Lifestyle changes within China are having a big impact–both psychological and practical–on the way small and mid-size food manufacturers in the U.S. do business. Small businesses are actively exploring opportunities in such places as Chengdu, Guangzhou, and Shenyang. This year’s American Food Fair–a special feature of the 2008 National Restaurant Association (NRA) show–reflects the growing attraction between Chinese food buyers and America’s smaller food manufacturers.

“The average Chinese household eats out 160 times a year, and along with this increased spending has come greater demand for more choices in food,” says DeWitt Ashby, American Food Fair Director. “Chinese consumers are adventurous, sophisticated, and interested in food safety … a great match for American food manufactures.”

Not only is the number of McDonalds and KFC outlets increasing, but the explosion of the Chinese middle class in urban areas has also given rise to the number of fine-dining establishments, trendy cafes, and international restaurants serving Thai, Korean, Japanese, French, Italian, Brazilian, and American cuisine.

The tremendous purchasing power of the Chinese consumer combined with the cultural importance of food, have Chinese foodservice executives scurrying to fill the need with unique and enticing options. Last year’s delegation of Chinese buyers bolstered their product lines with $25 million in purchases at the show. This year, the Chinese delegation will include 70 foodservice executives representing wholesalers, distributors, restaurants, and institutional programs from across China.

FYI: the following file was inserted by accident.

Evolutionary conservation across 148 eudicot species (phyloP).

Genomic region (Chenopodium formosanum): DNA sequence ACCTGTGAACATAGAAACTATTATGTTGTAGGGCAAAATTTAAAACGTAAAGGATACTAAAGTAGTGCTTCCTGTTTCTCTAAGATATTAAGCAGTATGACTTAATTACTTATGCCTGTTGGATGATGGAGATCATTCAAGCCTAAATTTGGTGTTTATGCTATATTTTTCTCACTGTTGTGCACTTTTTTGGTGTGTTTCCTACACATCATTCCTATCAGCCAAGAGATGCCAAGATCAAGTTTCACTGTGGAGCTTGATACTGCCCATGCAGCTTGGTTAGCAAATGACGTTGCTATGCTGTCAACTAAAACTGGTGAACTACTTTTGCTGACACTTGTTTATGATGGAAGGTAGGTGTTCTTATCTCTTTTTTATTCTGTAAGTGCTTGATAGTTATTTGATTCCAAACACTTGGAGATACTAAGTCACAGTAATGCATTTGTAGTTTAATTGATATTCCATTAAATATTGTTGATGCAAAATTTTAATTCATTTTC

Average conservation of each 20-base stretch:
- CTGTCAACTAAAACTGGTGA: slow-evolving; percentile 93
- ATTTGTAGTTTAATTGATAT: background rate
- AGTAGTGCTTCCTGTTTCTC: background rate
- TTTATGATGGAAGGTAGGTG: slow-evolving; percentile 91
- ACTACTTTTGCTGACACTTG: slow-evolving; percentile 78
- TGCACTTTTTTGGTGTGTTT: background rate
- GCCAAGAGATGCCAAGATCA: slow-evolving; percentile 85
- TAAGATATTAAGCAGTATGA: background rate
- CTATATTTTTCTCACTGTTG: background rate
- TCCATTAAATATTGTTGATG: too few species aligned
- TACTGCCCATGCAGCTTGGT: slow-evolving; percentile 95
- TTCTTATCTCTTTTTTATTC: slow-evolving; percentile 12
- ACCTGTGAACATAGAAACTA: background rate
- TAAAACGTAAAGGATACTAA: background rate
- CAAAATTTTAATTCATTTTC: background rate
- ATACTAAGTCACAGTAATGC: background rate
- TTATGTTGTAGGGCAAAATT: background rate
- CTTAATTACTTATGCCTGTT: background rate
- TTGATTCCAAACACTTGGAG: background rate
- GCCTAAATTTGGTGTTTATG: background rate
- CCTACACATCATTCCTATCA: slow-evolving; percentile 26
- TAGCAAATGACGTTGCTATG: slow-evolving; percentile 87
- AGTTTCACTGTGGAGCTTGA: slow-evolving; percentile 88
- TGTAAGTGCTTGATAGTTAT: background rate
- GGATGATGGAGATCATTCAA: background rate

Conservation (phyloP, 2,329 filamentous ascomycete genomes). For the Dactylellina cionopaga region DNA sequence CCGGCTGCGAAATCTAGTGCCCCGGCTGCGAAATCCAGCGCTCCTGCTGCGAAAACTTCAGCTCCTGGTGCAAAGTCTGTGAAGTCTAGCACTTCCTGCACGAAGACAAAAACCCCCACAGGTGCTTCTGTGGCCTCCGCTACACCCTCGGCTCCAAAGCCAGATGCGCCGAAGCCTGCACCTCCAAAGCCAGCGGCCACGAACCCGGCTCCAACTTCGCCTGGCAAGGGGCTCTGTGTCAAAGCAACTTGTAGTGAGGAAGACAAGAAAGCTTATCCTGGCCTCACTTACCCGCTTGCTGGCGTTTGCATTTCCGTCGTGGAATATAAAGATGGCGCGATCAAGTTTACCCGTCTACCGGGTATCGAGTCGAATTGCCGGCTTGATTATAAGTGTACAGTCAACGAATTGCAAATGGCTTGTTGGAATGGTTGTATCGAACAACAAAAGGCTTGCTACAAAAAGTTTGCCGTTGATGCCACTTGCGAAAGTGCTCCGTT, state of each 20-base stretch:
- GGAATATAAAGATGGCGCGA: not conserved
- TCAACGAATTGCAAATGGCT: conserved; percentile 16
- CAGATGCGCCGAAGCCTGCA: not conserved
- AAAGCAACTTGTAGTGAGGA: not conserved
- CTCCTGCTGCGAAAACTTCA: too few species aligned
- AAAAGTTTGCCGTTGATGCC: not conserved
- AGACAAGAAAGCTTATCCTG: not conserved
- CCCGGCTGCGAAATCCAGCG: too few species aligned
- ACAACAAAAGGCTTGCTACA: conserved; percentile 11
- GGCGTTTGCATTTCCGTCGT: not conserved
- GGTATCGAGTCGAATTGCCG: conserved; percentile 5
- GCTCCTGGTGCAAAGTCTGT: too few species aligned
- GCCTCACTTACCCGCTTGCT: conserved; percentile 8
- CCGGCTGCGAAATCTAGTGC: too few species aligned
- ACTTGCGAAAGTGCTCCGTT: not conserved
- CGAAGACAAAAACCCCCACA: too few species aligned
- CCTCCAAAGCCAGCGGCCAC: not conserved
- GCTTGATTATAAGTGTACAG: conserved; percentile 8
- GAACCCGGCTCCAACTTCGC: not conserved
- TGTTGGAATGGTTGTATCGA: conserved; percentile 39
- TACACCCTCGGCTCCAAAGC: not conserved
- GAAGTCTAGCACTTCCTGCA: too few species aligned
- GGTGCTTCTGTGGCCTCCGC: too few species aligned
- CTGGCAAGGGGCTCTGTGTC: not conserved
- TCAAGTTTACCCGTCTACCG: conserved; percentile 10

The annual American Food Fair is sponsored by the National Association of State Departments of Agriculture (NASDA) and is designed to provide small and mid-size food manufacturers with a cost-effective way to reach an international audience of top-level food buyers. By teaming up with their local state department of agriculture and exhibiting in their state’s “pavilion” at the American Food Fair, entrepreneurs can explore export opportunities in a supportive atmosphere. NASDA’s trade show partner is the Foreign Agricultural Service (FAS) of the U.S. Department of Agriculture. Through its offices in U.S. Embassies around the world, FAS organizes delegations of food industry executives interested in American-made products.

“We want to provide exhibitors with access to the kind of audience that can make a company a global success,” Ashby says. “Meeting face-to-face with prospective clients is the most effective way to build the buyer/seller relationship that is so crucial for success in international business.”

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